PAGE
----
Former pharmaceuticals company CEO Martin Shkreli had his bail revoked and was headed to jail Wednesday while awaiting sentencing for a securities-fraud conviction.
A judge heard arguments about whether the provocative online antics of Shkreli, dubbed the Pharma Bro, were bad enough to put him behind bars and decided to have him taken into custody immediately.
A defense attorney had argued in court papers that Shkreli’s recent threat to Hillary Clinton was merely a tasteless joke, not a threat worthy of putting him behind bars.
“Indeed, in the current political climate, dissent has unfortunately often taken the form of political satire, hyperbole, parody or sarcasm,” wrote the lawyer, Ben Brafman. “There is a difference, however, between comments that are intended to threaten or harass and comments — albeit offensive ones — that are intended as political satire or strained humor.”
The attorney was responding to government filings last week that argued Shkreli’s behavior was threatening enough to jail him while he awaits sentencing for his securities fraud conviction. Prosecutors said the posting prompted the Secret Service to use more resources because it ran the risk that many of Shkreli’s social-media followers would think he was serious.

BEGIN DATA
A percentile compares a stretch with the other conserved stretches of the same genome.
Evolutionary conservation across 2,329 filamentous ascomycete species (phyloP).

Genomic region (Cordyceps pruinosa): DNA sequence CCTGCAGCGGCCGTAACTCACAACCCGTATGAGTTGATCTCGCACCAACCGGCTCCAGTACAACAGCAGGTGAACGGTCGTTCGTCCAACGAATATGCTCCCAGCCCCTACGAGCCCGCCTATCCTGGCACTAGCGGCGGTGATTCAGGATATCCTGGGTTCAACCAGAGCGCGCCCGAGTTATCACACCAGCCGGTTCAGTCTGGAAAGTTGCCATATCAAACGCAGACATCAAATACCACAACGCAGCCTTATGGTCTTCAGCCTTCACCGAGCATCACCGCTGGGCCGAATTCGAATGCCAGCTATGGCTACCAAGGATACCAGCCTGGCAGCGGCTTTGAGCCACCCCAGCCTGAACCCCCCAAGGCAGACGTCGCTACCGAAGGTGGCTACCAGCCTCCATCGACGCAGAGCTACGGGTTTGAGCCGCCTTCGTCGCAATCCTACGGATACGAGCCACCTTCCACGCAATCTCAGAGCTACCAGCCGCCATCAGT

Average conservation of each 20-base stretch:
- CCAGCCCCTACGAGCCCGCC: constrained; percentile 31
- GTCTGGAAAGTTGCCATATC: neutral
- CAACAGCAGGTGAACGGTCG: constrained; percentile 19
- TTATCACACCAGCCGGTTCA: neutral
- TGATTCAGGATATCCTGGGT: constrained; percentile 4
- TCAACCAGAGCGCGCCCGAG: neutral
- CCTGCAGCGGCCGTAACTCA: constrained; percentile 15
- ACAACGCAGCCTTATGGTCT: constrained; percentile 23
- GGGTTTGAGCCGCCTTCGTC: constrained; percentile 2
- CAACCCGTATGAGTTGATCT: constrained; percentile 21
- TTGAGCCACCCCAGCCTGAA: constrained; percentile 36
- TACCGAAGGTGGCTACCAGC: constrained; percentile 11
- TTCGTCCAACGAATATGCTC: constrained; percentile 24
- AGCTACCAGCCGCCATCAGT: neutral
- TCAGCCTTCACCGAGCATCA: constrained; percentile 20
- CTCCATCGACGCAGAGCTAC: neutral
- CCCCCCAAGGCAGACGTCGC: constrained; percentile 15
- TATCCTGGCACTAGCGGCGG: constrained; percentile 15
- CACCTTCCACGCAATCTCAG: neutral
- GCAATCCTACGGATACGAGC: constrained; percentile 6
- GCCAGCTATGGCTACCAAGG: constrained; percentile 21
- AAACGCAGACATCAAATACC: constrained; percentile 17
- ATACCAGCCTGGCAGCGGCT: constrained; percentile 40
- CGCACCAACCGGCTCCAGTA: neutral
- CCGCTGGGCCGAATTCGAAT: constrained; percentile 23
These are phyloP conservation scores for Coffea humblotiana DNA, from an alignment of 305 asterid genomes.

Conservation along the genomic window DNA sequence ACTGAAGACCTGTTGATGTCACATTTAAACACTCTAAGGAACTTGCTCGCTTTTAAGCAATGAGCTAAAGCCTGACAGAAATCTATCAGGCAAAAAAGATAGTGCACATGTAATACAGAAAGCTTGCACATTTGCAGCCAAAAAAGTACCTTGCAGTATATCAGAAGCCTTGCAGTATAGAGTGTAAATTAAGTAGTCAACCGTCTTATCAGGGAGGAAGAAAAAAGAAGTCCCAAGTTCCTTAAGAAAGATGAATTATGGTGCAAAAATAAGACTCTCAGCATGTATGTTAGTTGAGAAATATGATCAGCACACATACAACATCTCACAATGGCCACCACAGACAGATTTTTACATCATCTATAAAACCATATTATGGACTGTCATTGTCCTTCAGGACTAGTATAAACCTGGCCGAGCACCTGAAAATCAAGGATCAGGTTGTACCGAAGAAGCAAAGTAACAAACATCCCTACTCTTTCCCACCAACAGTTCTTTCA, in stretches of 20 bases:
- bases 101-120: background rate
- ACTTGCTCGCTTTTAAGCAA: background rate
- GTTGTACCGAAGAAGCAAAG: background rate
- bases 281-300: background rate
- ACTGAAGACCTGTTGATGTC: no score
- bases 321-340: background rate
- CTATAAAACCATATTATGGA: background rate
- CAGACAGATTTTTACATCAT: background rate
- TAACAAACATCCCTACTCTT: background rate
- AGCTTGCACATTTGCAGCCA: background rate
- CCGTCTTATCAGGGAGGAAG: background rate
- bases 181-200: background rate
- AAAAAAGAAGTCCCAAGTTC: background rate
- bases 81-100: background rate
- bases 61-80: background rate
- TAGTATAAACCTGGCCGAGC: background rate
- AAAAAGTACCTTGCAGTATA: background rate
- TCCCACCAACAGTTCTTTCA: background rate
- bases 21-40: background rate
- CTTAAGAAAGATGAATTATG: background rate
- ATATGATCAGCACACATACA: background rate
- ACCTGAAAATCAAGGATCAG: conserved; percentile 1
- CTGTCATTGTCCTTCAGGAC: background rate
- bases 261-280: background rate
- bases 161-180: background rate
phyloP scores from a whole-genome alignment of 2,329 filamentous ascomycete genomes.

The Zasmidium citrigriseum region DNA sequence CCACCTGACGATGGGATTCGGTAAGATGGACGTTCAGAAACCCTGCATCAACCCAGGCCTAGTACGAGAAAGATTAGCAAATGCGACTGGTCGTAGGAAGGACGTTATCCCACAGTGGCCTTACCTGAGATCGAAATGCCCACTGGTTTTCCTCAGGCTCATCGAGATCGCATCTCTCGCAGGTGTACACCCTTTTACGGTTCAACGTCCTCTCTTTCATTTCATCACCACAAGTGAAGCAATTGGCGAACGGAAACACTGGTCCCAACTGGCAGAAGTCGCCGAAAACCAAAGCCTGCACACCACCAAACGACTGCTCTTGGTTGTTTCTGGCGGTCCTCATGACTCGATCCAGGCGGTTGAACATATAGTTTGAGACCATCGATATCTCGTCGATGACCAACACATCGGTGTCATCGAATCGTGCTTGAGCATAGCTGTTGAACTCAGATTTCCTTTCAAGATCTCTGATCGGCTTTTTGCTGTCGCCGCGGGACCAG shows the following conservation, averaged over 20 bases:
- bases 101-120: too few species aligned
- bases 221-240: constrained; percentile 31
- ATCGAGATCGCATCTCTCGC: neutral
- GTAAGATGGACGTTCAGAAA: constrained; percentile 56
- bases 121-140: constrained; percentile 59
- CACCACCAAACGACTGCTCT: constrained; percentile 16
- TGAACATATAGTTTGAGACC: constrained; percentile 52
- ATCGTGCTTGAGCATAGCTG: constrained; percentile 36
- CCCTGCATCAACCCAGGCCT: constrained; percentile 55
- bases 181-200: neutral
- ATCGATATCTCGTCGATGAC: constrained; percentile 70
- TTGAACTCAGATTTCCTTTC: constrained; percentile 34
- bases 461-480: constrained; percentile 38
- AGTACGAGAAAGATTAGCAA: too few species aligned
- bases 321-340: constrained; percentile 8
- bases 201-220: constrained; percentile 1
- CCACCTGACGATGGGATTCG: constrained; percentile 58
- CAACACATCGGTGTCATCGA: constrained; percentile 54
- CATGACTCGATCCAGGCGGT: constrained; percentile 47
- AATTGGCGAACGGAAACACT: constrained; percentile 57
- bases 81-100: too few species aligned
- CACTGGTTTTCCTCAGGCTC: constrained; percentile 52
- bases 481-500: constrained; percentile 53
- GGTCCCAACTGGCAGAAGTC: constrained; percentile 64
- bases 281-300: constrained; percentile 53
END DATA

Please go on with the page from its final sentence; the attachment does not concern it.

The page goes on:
The judge ruled Wednesday that Shkreli’s online post was “solicitation of an assault,” which is not protected by the First Amendment, and that there’s “a risk someone may take” Shkreli up.
Shkreli, who is best known for hiking up the price of a life-saving drug and for trolling his critics on social media, was found guilty last month on charges, unrelated to the price-fixing scandal, that he cheated investors in two failed hedge funds he ran. The defense had argued that investors got their original investments back and even made hefty profits.
Shkreli, who was acquitted of the most serious charge he faced, has said he feels “exonerated” and thinks there’s a “50-50 chance” he won’t face any punishment.